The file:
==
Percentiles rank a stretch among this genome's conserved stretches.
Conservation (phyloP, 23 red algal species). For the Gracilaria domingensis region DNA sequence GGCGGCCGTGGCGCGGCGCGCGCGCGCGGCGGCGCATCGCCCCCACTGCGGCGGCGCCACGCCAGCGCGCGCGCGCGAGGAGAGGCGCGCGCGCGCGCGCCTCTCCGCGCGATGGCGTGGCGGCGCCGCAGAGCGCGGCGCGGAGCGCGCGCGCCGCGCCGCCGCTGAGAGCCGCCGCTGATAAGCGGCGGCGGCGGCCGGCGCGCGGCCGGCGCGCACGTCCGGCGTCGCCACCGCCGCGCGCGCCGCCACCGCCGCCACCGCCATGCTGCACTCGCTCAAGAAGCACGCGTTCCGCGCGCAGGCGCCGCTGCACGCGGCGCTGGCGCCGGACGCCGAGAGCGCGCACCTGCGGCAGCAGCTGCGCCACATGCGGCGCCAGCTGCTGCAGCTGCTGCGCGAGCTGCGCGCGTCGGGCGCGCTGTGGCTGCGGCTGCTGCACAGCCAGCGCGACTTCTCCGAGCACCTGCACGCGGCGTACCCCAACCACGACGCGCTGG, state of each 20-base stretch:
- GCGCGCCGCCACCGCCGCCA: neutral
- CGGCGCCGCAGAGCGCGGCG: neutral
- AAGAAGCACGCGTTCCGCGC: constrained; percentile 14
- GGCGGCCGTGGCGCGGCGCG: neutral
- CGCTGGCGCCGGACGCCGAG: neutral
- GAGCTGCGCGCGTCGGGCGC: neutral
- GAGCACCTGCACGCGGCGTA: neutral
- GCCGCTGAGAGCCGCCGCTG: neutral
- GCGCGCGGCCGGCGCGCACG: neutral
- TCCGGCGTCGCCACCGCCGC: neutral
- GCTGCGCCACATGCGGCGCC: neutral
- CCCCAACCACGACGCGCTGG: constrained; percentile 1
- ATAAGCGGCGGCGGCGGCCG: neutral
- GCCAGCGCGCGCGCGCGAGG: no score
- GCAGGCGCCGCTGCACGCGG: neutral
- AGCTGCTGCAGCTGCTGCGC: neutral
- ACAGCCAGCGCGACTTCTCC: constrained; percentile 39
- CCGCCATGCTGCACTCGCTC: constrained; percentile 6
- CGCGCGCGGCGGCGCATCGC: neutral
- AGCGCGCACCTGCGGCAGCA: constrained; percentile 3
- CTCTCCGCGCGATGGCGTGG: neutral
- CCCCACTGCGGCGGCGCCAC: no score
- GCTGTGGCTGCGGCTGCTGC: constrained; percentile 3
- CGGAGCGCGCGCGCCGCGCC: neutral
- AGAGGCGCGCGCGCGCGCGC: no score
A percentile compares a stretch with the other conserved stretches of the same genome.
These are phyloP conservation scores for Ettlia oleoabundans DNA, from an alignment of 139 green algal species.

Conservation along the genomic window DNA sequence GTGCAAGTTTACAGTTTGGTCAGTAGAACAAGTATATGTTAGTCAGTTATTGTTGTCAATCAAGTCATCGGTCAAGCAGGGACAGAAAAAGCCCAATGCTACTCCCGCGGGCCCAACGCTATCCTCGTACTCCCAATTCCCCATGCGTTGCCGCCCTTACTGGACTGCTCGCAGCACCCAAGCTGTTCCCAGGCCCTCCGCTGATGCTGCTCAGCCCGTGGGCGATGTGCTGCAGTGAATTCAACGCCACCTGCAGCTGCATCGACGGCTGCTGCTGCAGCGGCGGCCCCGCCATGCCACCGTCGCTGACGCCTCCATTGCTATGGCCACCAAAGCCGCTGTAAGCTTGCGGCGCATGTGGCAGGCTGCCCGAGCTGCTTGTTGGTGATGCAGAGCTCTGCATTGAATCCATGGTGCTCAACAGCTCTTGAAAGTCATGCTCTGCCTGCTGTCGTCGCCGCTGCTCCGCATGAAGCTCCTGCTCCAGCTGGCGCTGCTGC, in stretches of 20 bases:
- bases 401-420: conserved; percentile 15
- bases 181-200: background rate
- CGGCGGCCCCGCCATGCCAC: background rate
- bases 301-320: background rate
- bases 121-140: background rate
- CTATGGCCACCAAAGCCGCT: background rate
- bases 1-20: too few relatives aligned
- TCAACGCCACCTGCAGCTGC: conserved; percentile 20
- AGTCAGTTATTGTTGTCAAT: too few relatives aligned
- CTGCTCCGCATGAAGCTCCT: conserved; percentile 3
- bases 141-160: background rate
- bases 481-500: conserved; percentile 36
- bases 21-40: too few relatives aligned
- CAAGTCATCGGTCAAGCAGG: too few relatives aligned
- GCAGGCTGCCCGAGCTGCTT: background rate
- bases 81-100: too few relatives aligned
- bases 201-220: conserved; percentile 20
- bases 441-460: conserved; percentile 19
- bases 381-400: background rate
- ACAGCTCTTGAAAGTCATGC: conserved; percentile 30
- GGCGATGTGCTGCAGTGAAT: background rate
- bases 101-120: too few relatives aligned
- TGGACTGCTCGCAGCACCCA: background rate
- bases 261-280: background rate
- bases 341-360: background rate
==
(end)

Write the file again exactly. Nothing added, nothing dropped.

Percentiles rank a stretch among this genome's conserved stretches.
Conservation (phyloP, 23 red algal species). For the Gracilaria domingensis region DNA sequence GGCGGCCGTGGCGCGGCGCGCGCGCGCGGCGGCGCATCGCCCCCACTGCGGCGGCGCCACGCCAGCGCGCGCGCGCGAGGAGAGGCGCGCGCGCGCGCGCCTCTCCGCGCGATGGCGTGGCGGCGCCGCAGAGCGCGGCGCGGAGCGCGCGCGCCGCGCCGCCGCTGAGAGCCGCCGCTGATAAGCGGCGGCGGCGGCCGGCGCGCGGCCGGCGCGCACGTCCGGCGTCGCCACCGCCGCGCGCGCCGCCACCGCCGCCACCGCCATGCTGCACTCGCTCAAGAAGCACGCGTTCCGCGCGCAGGCGCCGCTGCACGCGGCGCTGGCGCCGGACGCCGAGAGCGCGCACCTGCGGCAGCAGCTGCGCCACATGCGGCGCCAGCTGCTGCAGCTGCTGCGCGAGCTGCGCGCGTCGGGCGCGCTGTGGCTGCGGCTGCTGCACAGCCAGCGCGACTTCTCCGAGCACCTGCACGCGGCGTACCCCAACCACGACGCGCTGG, state of each 20-base stretch:
- GCGCGCCGCCACCGCCGCCA: neutral
- CGGCGCCGCAGAGCGCGGCG: neutral
- AAGAAGCACGCGTTCCGCGC: constrained; percentile 14
- GGCGGCCGTGGCGCGGCGCG: neutral
- CGCTGGCGCCGGACGCCGAG: neutral
- GAGCTGCGCGCGTCGGGCGC: neutral
- GAGCACCTGCACGCGGCGTA: neutral
- GCCGCTGAGAGCCGCCGCTG: neutral
- GCGCGCGGCCGGCGCGCACG: neutral
- TCCGGCGTCGCCACCGCCGC: neutral
- GCTGCGCCACATGCGGCGCC: neutral
- CCCCAACCACGACGCGCTGG: constrained; percentile 1
- ATAAGCGGCGGCGGCGGCCG: neutral
- GCCAGCGCGCGCGCGCGAGG: no score
- GCAGGCGCCGCTGCACGCGG: neutral
- AGCTGCTGCAGCTGCTGCGC: neutral
- ACAGCCAGCGCGACTTCTCC: constrained; percentile 39
- CCGCCATGCTGCACTCGCTC: constrained; percentile 6
- CGCGCGCGGCGGCGCATCGC: neutral
- AGCGCGCACCTGCGGCAGCA: constrained; percentile 3
- CTCTCCGCGCGATGGCGTGG: neutral
- CCCCACTGCGGCGGCGCCAC: no score
- GCTGTGGCTGCGGCTGCTGC: constrained; percentile 3
- CGGAGCGCGCGCGCCGCGCC: neutral
- AGAGGCGCGCGCGCGCGCGC: no score
A percentile compares a stretch with the other conserved stretches of the same genome.
These are phyloP conservation scores for Ettlia oleoabundans DNA, from an alignment of 139 green algal species.

Conservation along the genomic window DNA sequence GTGCAAGTTTACAGTTTGGTCAGTAGAACAAGTATATGTTAGTCAGTTATTGTTGTCAATCAAGTCATCGGTCAAGCAGGGACAGAAAAAGCCCAATGCTACTCCCGCGGGCCCAACGCTATCCTCGTACTCCCAATTCCCCATGCGTTGCCGCCCTTACTGGACTGCTCGCAGCACCCAAGCTGTTCCCAGGCCCTCCGCTGATGCTGCTCAGCCCGTGGGCGATGTGCTGCAGTGAATTCAACGCCACCTGCAGCTGCATCGACGGCTGCTGCTGCAGCGGCGGCCCCGCCATGCCACCGTCGCTGACGCCTCCATTGCTATGGCCACCAAAGCCGCTGTAAGCTTGCGGCGCATGTGGCAGGCTGCCCGAGCTGCTTGTTGGTGATGCAGAGCTCTGCATTGAATCCATGGTGCTCAACAGCTCTTGAAAGTCATGCTCTGCCTGCTGTCGTCGCCGCTGCTCCGCATGAAGCTCCTGCTCCAGCTGGCGCTGCTGC, in stretches of 20 bases:
- bases 401-420: conserved; percentile 15
- bases 181-200: background rate
- CGGCGGCCCCGCCATGCCAC: background rate
- bases 301-320: background rate
- bases 121-140: background rate
- CTATGGCCACCAAAGCCGCT: background rate
- bases 1-20: too few relatives aligned
- TCAACGCCACCTGCAGCTGC: conserved; percentile 20
- AGTCAGTTATTGTTGTCAAT: too few relatives aligned
- CTGCTCCGCATGAAGCTCCT: conserved; percentile 3
- bases 141-160: background rate
- bases 481-500: conserved; percentile 36
- bases 21-40: too few relatives aligned
- CAAGTCATCGGTCAAGCAGG: too few relatives aligned
- GCAGGCTGCCCGAGCTGCTT: background rate
- bases 81-100: too few relatives aligned
- bases 201-220: conserved; percentile 20
- bases 441-460: conserved; percentile 19
- bases 381-400: background rate
- ACAGCTCTTGAAAGTCATGC: conserved; percentile 30
- GGCGATGTGCTGCAGTGAAT: background rate
- bases 101-120: too few relatives aligned
- TGGACTGCTCGCAGCACCCA: background rate
- bases 261-280: background rate
- bases 341-360: background rate